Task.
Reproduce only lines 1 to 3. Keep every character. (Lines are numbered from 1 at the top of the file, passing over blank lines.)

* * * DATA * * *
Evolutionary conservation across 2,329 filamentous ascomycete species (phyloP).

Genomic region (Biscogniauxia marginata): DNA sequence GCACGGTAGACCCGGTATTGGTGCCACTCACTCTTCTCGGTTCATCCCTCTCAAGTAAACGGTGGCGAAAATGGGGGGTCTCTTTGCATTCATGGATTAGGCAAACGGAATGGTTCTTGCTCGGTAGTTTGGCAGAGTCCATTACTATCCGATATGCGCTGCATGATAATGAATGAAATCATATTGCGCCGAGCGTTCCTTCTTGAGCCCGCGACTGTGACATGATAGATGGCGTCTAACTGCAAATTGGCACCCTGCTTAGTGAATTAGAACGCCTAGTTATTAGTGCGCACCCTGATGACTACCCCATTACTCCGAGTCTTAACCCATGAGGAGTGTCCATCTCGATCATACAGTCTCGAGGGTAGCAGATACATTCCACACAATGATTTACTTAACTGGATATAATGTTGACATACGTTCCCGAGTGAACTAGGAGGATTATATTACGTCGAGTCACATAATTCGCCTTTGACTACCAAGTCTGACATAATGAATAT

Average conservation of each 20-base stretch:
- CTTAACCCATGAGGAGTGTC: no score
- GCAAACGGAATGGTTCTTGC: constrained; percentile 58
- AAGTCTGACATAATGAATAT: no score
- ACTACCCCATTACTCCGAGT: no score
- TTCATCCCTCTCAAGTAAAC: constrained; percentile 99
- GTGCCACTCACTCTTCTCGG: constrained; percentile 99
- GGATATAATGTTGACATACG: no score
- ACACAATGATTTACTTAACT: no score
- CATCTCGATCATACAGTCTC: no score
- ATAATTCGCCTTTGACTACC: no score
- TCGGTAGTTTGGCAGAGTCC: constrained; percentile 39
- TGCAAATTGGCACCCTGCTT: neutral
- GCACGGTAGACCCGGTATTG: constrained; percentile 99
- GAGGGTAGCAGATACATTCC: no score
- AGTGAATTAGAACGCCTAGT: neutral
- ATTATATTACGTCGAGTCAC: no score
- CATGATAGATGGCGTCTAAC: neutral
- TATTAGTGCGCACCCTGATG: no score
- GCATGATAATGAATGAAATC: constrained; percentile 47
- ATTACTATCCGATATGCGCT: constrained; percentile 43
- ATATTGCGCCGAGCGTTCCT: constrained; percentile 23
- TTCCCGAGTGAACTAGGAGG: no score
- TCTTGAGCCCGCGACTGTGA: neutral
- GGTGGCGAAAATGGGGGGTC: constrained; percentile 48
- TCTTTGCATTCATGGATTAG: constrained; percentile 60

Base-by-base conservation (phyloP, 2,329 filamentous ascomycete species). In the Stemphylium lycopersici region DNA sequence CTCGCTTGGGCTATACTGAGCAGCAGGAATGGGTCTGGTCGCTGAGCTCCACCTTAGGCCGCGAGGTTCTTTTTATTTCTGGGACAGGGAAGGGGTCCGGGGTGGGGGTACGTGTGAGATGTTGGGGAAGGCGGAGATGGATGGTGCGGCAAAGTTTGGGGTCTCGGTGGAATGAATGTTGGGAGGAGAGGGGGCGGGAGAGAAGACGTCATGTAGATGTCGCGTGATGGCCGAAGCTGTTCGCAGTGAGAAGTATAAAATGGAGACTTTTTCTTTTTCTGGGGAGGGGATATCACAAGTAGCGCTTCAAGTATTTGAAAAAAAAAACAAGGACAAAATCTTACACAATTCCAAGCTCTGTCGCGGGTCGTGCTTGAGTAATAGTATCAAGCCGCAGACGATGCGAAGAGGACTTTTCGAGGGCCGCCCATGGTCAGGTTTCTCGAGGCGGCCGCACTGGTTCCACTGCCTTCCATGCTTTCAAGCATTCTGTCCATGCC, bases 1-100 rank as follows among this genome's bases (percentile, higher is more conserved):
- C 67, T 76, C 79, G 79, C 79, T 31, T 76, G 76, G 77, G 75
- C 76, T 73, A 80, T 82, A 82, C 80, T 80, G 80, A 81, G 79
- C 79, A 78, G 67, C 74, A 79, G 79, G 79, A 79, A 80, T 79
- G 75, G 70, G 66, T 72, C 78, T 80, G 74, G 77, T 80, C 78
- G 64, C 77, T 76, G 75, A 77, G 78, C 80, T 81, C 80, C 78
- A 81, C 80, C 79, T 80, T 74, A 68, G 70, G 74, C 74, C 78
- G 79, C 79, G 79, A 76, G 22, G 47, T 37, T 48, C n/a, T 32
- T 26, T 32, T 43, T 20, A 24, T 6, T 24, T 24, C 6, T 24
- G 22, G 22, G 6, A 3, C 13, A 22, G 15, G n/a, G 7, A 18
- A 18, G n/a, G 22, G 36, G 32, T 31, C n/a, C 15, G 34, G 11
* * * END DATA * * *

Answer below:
Evolutionary conservation across 2,329 filamentous ascomycete species (phyloP).

Genomic region (Biscogniauxia marginata): DNA sequence GCACGGTAGACCCGGTATTGGTGCCACTCACTCTTCTCGGTTCATCCCTCTCAAGTAAACGGTGGCGAAAATGGGGGGTCTCTTTGCATTCATGGATTAGGCAAACGGAATGGTTCTTGCTCGGTAGTTTGGCAGAGTCCATTACTATCCGATATGCGCTGCATGATAATGAATGAAATCATATTGCGCCGAGCGTTCCTTCTTGAGCCCGCGACTGTGACATGATAGATGGCGTCTAACTGCAAATTGGCACCCTGCTTAGTGAATTAGAACGCCTAGTTATTAGTGCGCACCCTGATGACTACCCCATTACTCCGAGTCTTAACCCATGAGGAGTGTCCATCTCGATCATACAGTCTCGAGGGTAGCAGATACATTCCACACAATGATTTACTTAACTGGATATAATGTTGACATACGTTCCCGAGTGAACTAGGAGGATTATATTACGTCGAGTCACATAATTCGCCTTTGACTACCAAGTCTGACATAATGAATAT

Average conservation of each 20-base stretch: